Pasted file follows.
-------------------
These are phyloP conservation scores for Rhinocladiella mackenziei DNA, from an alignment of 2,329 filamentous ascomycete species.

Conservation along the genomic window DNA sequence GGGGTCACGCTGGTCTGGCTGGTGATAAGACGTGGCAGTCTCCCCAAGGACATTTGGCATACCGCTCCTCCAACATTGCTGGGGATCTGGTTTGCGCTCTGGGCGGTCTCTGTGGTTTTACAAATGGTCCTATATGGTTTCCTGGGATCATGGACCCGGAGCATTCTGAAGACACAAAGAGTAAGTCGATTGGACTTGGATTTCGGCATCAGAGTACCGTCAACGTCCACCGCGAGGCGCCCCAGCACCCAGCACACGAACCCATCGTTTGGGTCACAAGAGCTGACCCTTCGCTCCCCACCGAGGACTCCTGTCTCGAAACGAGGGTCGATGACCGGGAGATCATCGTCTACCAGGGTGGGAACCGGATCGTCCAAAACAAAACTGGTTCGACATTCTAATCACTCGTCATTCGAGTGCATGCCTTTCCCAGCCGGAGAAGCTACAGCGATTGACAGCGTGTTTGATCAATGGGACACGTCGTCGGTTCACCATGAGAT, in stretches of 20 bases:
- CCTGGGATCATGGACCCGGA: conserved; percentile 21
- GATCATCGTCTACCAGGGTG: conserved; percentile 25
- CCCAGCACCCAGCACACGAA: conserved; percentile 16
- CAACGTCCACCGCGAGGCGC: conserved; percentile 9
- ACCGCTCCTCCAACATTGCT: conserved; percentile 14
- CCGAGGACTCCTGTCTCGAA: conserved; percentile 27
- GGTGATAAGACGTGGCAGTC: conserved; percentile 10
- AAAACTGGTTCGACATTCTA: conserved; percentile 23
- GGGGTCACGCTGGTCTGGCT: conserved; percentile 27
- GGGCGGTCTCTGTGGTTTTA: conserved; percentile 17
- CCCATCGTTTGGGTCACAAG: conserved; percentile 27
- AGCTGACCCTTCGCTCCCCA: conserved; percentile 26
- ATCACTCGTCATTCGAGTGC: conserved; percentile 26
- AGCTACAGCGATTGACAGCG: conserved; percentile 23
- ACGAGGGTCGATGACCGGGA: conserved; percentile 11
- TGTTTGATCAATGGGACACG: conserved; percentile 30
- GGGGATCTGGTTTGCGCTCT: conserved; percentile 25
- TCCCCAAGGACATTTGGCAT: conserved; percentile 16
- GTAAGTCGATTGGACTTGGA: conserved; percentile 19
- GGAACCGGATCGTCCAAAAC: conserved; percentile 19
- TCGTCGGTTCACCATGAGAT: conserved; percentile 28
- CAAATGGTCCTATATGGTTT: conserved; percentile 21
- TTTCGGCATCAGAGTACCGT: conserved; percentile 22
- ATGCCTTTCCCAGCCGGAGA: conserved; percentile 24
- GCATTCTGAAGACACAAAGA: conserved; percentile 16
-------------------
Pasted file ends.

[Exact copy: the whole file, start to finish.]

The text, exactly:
These are phyloP conservation scores for Rhinocladiella mackenziei DNA, from an alignment of 2,329 filamentous ascomycete species.

Conservation along the genomic window DNA sequence GGGGTCACGCTGGTCTGGCTGGTGATAAGACGTGGCAGTCTCCCCAAGGACATTTGGCATACCGCTCCTCCAACATTGCTGGGGATCTGGTTTGCGCTCTGGGCGGTCTCTGTGGTTTTACAAATGGTCCTATATGGTTTCCTGGGATCATGGACCCGGAGCATTCTGAAGACACAAAGAGTAAGTCGATTGGACTTGGATTTCGGCATCAGAGTACCGTCAACGTCCACCGCGAGGCGCCCCAGCACCCAGCACACGAACCCATCGTTTGGGTCACAAGAGCTGACCCTTCGCTCCCCACCGAGGACTCCTGTCTCGAAACGAGGGTCGATGACCGGGAGATCATCGTCTACCAGGGTGGGAACCGGATCGTCCAAAACAAAACTGGTTCGACATTCTAATCACTCGTCATTCGAGTGCATGCCTTTCCCAGCCGGAGAAGCTACAGCGATTGACAGCGTGTTTGATCAATGGGACACGTCGTCGGTTCACCATGAGAT, in stretches of 20 bases:
- CCTGGGATCATGGACCCGGA: conserved; percentile 21
- GATCATCGTCTACCAGGGTG: conserved; percentile 25
- CCCAGCACCCAGCACACGAA: conserved; percentile 16
- CAACGTCCACCGCGAGGCGC: conserved; percentile 9
- ACCGCTCCTCCAACATTGCT: conserved; percentile 14
- CCGAGGACTCCTGTCTCGAA: conserved; percentile 27
- GGTGATAAGACGTGGCAGTC: conserved; percentile 10
- AAAACTGGTTCGACATTCTA: conserved; percentile 23
- GGGGTCACGCTGGTCTGGCT: conserved; percentile 27
- GGGCGGTCTCTGTGGTTTTA: conserved; percentile 17
- CCCATCGTTTGGGTCACAAG: conserved; percentile 27
- AGCTGACCCTTCGCTCCCCA: conserved; percentile 26
- ATCACTCGTCATTCGAGTGC: conserved; percentile 26
- AGCTACAGCGATTGACAGCG: conserved; percentile 23
- ACGAGGGTCGATGACCGGGA: conserved; percentile 11
- TGTTTGATCAATGGGACACG: conserved; percentile 30
- GGGGATCTGGTTTGCGCTCT: conserved; percentile 25
- TCCCCAAGGACATTTGGCAT: conserved; percentile 16
- GTAAGTCGATTGGACTTGGA: conserved; percentile 19
- GGAACCGGATCGTCCAAAAC: conserved; percentile 19
- TCGTCGGTTCACCATGAGAT: conserved; percentile 28
- CAAATGGTCCTATATGGTTT: conserved; percentile 21
- TTTCGGCATCAGAGTACCGT: conserved; percentile 22
- ATGCCTTTCCCAGCCGGAGA: conserved; percentile 24
- GCATTCTGAAGACACAAAGA: conserved; percentile 16